A NEW line of work has shown long-term Roma community member Glenn Telford a world of drug abuse he didn’t know existed.
The Anglicare community learning co-ordinator said he was surprised by the extent of methamphetamine use among the young people with whom he worked.
He took on the role four weeks ago which is based around finding work for 15-24 year olds who are seriously disengaged from the community.
He came to the post after 28 years as a high school teacher and a stint as co-ordinator of a green army program.
“I’ve certainly been surprised by the amount of drugs other than marijuana these people are on,” Mr Telford said.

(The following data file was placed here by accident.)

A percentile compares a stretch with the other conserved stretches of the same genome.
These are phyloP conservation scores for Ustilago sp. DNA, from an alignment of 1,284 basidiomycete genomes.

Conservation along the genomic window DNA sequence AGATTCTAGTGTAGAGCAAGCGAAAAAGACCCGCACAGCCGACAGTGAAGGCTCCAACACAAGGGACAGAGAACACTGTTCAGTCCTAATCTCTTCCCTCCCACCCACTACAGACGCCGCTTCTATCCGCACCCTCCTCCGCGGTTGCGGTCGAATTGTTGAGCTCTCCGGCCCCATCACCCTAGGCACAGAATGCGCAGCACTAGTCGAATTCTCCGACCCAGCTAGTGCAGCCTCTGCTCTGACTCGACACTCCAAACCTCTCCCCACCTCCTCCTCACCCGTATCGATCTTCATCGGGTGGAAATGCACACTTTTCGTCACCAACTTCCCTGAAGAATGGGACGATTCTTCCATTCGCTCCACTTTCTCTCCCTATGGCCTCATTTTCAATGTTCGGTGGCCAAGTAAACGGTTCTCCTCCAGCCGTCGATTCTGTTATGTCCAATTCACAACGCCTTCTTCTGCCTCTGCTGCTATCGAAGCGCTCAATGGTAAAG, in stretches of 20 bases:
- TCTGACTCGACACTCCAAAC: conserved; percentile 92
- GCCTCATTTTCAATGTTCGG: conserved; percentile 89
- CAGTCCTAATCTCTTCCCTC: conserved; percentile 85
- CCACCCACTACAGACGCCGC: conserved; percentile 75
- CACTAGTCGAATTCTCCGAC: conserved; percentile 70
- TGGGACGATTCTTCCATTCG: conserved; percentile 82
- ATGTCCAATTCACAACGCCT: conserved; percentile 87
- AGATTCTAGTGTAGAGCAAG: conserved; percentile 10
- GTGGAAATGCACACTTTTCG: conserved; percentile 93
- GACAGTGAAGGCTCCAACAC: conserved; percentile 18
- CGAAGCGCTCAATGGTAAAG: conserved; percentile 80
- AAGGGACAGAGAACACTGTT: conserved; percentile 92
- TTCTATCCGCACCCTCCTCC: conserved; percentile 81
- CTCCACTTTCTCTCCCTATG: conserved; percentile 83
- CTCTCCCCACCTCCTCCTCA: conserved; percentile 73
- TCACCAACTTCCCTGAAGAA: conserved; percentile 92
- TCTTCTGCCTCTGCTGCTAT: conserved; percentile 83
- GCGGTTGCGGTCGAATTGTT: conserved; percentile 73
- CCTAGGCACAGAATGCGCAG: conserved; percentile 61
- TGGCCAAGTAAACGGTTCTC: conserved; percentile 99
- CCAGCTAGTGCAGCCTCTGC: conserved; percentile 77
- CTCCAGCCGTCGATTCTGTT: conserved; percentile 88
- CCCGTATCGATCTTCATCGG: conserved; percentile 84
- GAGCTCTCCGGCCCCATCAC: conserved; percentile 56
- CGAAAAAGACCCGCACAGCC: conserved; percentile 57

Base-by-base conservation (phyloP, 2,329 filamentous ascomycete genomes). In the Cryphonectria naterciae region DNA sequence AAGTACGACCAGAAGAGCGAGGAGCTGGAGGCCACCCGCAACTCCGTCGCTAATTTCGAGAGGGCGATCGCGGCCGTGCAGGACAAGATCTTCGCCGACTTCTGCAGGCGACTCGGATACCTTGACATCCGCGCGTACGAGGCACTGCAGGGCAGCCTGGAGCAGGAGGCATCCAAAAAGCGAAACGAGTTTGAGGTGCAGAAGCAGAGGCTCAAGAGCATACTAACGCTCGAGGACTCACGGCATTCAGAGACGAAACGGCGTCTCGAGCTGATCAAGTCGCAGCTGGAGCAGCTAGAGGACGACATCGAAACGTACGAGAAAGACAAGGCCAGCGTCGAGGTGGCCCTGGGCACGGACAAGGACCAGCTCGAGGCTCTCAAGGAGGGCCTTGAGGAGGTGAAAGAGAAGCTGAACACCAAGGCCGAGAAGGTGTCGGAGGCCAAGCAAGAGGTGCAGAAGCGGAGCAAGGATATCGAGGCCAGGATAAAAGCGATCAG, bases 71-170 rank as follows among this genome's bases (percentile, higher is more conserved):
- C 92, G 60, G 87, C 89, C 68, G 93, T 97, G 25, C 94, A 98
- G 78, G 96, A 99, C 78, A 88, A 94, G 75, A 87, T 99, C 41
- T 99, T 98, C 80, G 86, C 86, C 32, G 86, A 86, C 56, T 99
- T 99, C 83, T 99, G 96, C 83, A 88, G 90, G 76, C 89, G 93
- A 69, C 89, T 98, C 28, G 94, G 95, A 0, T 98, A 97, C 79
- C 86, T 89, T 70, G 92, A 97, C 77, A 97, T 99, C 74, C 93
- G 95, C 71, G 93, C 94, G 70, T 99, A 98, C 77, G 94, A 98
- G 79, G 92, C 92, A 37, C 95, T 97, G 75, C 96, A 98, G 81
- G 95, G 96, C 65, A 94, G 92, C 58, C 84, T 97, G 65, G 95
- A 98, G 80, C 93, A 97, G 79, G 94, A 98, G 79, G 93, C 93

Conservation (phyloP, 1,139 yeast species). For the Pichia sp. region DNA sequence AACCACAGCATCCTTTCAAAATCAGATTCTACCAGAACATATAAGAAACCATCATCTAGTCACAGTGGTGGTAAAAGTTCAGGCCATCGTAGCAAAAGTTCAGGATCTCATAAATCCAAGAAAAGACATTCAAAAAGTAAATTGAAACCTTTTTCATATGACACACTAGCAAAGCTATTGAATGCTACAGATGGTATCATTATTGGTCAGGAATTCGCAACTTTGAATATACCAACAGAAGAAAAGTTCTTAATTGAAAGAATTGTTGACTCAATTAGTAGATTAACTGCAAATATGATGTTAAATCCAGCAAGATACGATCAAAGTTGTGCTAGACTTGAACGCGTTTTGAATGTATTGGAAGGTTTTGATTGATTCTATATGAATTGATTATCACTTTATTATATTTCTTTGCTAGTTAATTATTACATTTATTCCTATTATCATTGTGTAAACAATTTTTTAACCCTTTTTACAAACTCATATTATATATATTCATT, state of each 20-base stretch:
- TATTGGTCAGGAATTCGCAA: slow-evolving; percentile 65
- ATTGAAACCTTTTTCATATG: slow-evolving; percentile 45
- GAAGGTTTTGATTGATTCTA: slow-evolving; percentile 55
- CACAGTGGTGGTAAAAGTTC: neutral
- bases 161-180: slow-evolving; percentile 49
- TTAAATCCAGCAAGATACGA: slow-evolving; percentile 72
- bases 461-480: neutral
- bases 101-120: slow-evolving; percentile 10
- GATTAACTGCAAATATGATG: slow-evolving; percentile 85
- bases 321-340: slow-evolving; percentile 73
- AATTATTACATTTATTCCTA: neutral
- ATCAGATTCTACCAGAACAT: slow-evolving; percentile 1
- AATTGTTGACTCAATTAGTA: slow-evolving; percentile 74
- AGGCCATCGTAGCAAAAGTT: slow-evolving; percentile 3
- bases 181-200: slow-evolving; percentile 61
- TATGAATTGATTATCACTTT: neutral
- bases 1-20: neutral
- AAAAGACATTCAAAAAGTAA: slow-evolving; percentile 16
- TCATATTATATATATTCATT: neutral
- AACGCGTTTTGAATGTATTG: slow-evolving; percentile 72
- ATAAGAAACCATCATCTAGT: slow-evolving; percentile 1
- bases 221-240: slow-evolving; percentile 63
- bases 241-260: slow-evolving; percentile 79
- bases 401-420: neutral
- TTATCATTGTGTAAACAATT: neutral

He said drug use was by far the biggest impediment to getting his clients into work.
“A lot of them are not lacking in intelligence and not lacking motivation.
“You just never know when they are not going to be employable the next morning.”
A young man among the 33 people on the program has spoken to him of methamphetamine debts.
“He admits to owing about $600 for drugs.”
The youth’s problems are made worse because he has no home and no income.
“The kids who are getting to the bottom of that slope are 15 or 16 years old with no homes and no money.”
Mr Telford said the task of keeping youths off drugs and in work could prove difficult.
“At the same time, if you look like having a bit of success, it is really satisfying.”